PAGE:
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In Arkansas, EVs Climb Uphill Road

3 min read

From Walmart Inc. to vehicle registration offices to the Tesla Supercharger on Bass Pro Parkway in Little Rock, an electric vehicle future seems to be staring Arkansans in the face.

But for now, the gasless carriages have a long way to go.

Walmart, of Bentonville, is planning to put four fast-charging EV stations at each of its Walmart, Neighborhood Market and Sam’s Club stores in the country, more than 5,300 locations.

The Biden administration is pushing new anti-pollution rules that would lead to 65% or more of the vehicles sold domestically to be electric by 2032. That proposal has upset Arkansas’ GOP congressional delegation, and 1st District Rep. Rick Crawford declared in a news release that EVs “remain substantially a California phenomenon.”

With 12% of the national population, Californians own 39% of the country’s electric vehicles.

And since EVs cost substantially more than conventional cars, Crawford said, “this latest Democrats-know-best mandate is bad news for middle-class families.”

EV and hybrid vehicle registrations have surged in Arkansas during the past 16 months. Yet they are still a tiny fraction of the 2.75 million trucks, cars and SUVs on file with the state Department of Finance & Administration.

“There were 24,912 electric and hybrid vehicles in Arkansas on Jan. 1, 2022,” spokesman Scott Hardin told Arkansas Business, including 2,094 fully electric vehicles. “Today that total has increased by almost 11,000 to 35,655,” of which 3,588 are fully electric and 32,067 are hybrid, he said.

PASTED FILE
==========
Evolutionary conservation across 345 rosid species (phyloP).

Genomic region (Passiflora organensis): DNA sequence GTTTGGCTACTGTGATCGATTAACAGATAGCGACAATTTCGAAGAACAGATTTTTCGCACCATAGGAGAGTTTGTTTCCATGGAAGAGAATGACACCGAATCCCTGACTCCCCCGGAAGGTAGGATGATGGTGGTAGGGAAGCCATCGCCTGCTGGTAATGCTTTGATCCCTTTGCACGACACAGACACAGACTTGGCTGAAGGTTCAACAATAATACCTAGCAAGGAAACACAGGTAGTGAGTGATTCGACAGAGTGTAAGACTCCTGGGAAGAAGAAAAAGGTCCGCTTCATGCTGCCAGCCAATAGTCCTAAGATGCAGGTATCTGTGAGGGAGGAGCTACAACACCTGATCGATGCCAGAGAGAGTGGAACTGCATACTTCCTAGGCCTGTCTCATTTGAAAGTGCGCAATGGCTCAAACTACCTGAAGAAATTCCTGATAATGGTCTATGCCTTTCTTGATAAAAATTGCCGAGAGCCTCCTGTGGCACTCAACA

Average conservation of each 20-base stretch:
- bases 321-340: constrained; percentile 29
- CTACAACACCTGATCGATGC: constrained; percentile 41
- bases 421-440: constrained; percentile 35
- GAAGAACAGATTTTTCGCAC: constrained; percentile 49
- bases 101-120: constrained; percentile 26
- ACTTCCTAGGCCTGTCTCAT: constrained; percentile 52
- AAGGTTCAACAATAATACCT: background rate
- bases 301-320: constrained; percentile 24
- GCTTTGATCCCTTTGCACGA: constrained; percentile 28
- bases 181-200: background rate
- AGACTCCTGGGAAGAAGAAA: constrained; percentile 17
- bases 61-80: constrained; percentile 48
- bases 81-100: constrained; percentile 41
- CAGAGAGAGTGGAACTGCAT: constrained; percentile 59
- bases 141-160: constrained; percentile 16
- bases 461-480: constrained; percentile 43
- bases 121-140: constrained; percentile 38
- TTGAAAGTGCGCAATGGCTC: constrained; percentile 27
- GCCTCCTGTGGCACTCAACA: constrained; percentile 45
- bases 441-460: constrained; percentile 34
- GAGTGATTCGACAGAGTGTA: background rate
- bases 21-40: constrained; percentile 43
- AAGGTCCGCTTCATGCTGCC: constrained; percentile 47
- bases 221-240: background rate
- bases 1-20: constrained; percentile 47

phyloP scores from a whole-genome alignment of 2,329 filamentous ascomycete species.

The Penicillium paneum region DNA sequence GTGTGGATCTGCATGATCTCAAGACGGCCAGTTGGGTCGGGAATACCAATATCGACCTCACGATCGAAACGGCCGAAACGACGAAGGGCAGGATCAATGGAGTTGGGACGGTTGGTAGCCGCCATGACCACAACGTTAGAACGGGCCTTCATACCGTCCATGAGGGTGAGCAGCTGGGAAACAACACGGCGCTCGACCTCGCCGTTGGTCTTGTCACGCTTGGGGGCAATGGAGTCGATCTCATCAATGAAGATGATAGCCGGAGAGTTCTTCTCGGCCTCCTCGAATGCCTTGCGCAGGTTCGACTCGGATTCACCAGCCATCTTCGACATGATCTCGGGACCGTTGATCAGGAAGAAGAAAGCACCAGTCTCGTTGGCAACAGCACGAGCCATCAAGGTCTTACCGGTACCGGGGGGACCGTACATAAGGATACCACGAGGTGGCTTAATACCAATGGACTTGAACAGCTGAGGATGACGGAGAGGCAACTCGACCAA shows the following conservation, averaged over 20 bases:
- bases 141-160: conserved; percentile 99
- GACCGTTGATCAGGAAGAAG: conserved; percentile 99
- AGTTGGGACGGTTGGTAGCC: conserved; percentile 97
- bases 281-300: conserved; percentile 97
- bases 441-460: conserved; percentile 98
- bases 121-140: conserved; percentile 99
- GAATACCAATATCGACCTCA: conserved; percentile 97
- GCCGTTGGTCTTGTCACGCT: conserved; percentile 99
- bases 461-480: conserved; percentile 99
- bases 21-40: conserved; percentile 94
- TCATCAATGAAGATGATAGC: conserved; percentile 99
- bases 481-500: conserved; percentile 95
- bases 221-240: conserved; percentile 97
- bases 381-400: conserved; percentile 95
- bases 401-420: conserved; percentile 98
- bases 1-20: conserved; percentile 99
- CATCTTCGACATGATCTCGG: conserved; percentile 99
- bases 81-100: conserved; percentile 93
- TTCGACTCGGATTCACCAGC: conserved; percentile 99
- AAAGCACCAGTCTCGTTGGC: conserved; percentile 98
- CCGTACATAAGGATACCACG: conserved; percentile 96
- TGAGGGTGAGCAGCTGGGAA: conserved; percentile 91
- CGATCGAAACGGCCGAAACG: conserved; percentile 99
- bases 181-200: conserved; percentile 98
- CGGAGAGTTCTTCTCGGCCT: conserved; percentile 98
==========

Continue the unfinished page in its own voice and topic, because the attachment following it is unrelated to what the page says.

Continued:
Hardin said electric and hybrid registrations surge with rising gasoline prices; when gas prices fall, “we see registrations of larger SUVs and trucks increase.”

The Ford F-150 is Arkansas’ favorite vehicle, followed by the Chevy Silverado and the GMC Sierra. Arkansans pay a $200 fee for registering a fully electric car, $100 for a plug-in hybrid and $50 for a regular hybrid. Tesla is by far the most common fully electric vehicle in Arkansas. Hardin said 3,200 of the 3,588 registered EVs here are Teslas; he didn’t have registration data on Ford’s new electric F-150.

Collin Riggin, partner in Evolve Auto LLC of North Little Rock, reports that sales of used Teslas have been steady, even though the market hasn’t fully recovered from last year’s leap in interest rates. He said sales to in-state customers have soared. “In 2020 we were close to 75% out-of-state sales while 2022 was closer to the exact opposite with 75% being in-state sales.”

His dealership on West Broadway in North Little Rock has seen demand grow in the metro area and suburbs. “We’ve got EV buyers from Conway to Hot Springs, to Searcy, down to Pine Bluff and even Stuttgart.”

“You can also see the uptick in EVs based on supercharger usage at the Tesla Supercharger in Little Rock, which is getting busier and busier,” Riggin said. “Tesla has been scouting additional locations in the state for more of their own charging locations.”

The Walmart and Tesla efforts, along with money from the Inflation Reduction Act thrown into the pot, have Riggin thinking Arkansas will soon be catching up to the rest of the country in EV charging infrastructure.

Riggin also said that as new EV sales rise, so do his used car sales. “New EV sales consistently add more affordable used EVs to the market as they get sold or traded off,” he said. “And after the vehicle value crash of last year, we’re seeing a tremendous increase in EV inquiries now that used are so much more affordable. Prices on used Teslas alone dropped 20% to 40% depending on the model. Tax credits on new domestic-brand EVs are doing the same for new models.”

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